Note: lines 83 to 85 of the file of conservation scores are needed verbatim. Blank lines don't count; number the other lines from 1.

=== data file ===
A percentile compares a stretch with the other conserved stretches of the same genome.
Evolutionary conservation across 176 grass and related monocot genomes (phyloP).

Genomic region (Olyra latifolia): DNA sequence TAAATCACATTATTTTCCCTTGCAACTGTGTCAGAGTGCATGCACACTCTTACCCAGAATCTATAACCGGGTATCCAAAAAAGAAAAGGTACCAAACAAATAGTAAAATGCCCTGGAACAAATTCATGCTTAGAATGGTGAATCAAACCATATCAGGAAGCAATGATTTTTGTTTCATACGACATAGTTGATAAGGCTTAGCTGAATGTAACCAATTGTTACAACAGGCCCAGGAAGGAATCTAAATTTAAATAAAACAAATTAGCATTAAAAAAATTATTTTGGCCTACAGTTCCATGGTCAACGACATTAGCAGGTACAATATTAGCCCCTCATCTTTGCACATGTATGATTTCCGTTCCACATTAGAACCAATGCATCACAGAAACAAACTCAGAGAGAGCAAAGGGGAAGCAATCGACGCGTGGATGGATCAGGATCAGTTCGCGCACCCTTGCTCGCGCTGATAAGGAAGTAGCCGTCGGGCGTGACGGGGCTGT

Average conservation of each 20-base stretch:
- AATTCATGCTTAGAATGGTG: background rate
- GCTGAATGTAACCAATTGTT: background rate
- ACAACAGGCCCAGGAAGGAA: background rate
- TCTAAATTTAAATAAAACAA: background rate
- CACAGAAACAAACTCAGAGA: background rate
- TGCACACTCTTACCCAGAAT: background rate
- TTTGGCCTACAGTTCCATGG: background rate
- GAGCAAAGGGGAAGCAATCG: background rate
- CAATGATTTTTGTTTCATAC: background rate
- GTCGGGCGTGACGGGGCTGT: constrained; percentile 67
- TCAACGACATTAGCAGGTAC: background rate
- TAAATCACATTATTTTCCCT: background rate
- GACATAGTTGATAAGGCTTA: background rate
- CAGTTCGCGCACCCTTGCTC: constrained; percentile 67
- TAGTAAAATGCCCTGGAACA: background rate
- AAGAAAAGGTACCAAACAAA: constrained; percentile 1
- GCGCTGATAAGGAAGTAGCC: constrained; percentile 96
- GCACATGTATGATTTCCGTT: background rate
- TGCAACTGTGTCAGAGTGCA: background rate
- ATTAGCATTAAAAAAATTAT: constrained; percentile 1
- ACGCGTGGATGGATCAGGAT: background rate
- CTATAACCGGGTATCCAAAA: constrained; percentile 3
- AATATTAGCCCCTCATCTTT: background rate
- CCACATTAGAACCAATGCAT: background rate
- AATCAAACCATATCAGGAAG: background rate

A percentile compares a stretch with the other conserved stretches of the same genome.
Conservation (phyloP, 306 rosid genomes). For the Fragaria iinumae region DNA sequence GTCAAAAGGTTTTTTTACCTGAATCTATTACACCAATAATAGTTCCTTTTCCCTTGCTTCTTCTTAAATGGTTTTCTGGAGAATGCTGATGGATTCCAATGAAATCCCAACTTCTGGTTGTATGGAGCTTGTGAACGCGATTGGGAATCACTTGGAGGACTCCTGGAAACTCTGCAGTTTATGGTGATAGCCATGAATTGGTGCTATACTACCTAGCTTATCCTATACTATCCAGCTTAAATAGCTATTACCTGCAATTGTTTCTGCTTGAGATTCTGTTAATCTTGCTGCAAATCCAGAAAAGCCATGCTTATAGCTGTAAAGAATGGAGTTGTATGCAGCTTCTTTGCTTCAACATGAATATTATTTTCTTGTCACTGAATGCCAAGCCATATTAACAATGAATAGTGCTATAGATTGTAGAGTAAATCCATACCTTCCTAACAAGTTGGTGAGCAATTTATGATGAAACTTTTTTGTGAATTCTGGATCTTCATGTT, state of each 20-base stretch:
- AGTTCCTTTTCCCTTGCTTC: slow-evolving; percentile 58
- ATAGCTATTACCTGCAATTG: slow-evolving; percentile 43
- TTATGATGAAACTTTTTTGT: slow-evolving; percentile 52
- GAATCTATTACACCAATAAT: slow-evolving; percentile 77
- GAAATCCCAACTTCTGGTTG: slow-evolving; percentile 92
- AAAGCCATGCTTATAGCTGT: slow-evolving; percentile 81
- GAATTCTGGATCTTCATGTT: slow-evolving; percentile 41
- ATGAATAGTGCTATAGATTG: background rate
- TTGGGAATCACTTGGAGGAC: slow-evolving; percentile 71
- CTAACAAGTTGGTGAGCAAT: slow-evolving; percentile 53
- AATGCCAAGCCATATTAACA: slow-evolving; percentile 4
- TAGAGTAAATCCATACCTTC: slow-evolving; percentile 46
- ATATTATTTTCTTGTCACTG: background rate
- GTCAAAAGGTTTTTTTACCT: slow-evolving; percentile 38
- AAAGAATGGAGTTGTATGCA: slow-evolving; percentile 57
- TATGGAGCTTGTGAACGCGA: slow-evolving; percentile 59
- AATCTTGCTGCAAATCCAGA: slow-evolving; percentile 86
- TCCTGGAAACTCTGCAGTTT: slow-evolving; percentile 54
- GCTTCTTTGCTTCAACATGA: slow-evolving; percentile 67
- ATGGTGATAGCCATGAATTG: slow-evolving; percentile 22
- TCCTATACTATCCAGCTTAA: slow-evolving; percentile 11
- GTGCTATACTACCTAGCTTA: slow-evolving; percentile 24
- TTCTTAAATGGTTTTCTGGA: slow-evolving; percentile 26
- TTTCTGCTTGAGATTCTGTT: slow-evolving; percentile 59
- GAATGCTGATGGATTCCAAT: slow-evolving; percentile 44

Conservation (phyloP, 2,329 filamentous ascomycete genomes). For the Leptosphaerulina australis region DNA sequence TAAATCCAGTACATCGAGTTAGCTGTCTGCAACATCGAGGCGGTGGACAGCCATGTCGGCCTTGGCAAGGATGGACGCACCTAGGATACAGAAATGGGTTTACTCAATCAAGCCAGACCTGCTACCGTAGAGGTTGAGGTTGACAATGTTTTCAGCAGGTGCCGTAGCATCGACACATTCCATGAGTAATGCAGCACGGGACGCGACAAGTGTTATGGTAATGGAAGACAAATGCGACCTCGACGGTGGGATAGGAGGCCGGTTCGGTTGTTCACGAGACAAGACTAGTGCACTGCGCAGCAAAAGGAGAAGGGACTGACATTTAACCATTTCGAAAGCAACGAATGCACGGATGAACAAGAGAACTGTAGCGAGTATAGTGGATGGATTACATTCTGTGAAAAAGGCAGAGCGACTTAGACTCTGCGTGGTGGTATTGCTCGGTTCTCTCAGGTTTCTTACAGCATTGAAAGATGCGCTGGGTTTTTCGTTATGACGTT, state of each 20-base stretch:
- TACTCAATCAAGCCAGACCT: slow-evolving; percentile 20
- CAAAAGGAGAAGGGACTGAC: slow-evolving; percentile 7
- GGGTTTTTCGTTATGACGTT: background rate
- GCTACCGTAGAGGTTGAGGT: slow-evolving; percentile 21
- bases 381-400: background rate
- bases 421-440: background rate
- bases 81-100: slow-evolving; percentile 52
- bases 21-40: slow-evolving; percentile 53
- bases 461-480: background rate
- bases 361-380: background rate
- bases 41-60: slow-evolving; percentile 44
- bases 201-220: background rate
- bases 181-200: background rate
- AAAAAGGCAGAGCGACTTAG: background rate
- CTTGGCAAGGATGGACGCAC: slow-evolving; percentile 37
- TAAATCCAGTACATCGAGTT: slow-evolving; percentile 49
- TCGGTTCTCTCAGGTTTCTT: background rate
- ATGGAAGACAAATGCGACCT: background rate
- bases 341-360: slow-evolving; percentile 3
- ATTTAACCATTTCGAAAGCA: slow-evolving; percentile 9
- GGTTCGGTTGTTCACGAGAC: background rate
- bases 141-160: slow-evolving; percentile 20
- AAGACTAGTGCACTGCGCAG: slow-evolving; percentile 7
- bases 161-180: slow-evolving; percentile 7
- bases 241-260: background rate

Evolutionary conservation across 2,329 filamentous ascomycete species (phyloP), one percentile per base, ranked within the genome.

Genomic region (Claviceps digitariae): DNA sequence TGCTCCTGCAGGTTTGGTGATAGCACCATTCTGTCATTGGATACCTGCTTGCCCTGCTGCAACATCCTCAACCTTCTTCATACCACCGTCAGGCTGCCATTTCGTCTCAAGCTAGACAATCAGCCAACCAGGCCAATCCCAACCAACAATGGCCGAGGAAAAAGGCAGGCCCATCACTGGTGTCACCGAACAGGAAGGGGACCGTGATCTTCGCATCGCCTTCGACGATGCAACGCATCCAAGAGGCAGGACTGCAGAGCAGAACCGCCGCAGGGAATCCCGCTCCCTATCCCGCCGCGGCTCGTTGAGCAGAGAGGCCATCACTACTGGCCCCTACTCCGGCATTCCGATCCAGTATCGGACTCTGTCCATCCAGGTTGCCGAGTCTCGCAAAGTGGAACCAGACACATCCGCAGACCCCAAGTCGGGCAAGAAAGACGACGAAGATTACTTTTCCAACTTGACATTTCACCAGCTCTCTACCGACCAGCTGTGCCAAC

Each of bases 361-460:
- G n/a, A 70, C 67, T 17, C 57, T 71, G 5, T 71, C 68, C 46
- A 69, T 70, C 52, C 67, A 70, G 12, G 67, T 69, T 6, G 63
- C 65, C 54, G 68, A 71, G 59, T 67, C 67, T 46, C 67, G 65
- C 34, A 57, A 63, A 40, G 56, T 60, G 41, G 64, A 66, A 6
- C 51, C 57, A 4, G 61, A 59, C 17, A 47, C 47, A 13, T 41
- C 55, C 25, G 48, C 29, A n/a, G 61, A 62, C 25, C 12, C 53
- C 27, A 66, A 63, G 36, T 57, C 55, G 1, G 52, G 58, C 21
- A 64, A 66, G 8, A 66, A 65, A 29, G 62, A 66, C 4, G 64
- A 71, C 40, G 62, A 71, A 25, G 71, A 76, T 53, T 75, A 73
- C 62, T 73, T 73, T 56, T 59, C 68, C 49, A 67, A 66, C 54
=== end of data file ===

Evolutionary conservation across 2,329 filamentous ascomycete species (phyloP), one percentile per base, ranked within the genome.

Genomic region (Claviceps digitariae): DNA sequence TGCTCCTGCAGGTTTGGTGATAGCACCATTCTGTCATTGGATACCTGCTTGCCCTGCTGCAACATCCTCAACCTTCTTCATACCACCGTCAGGCTGCCATTTCGTCTCAAGCTAGACAATCAGCCAACCAGGCCAATCCCAACCAACAATGGCCGAGGAAAAAGGCAGGCCCATCACTGGTGTCACCGAACAGGAAGGGGACCGTGATCTTCGCATCGCCTTCGACGATGCAACGCATCCAAGAGGCAGGACTGCAGAGCAGAACCGCCGCAGGGAATCCCGCTCCCTATCCCGCCGCGGCTCGTTGAGCAGAGAGGCCATCACTACTGGCCCCTACTCCGGCATTCCGATCCAGTATCGGACTCTGTCCATCCAGGTTGCCGAGTCTCGCAAAGTGGAACCAGACACATCCGCAGACCCCAAGTCGGGCAAGAAAGACGACGAAGATTACTTTTCCAACTTGACATTTCACCAGCTCTCTACCGACCAGCTGTGCCAAC

Each of bases 361-460: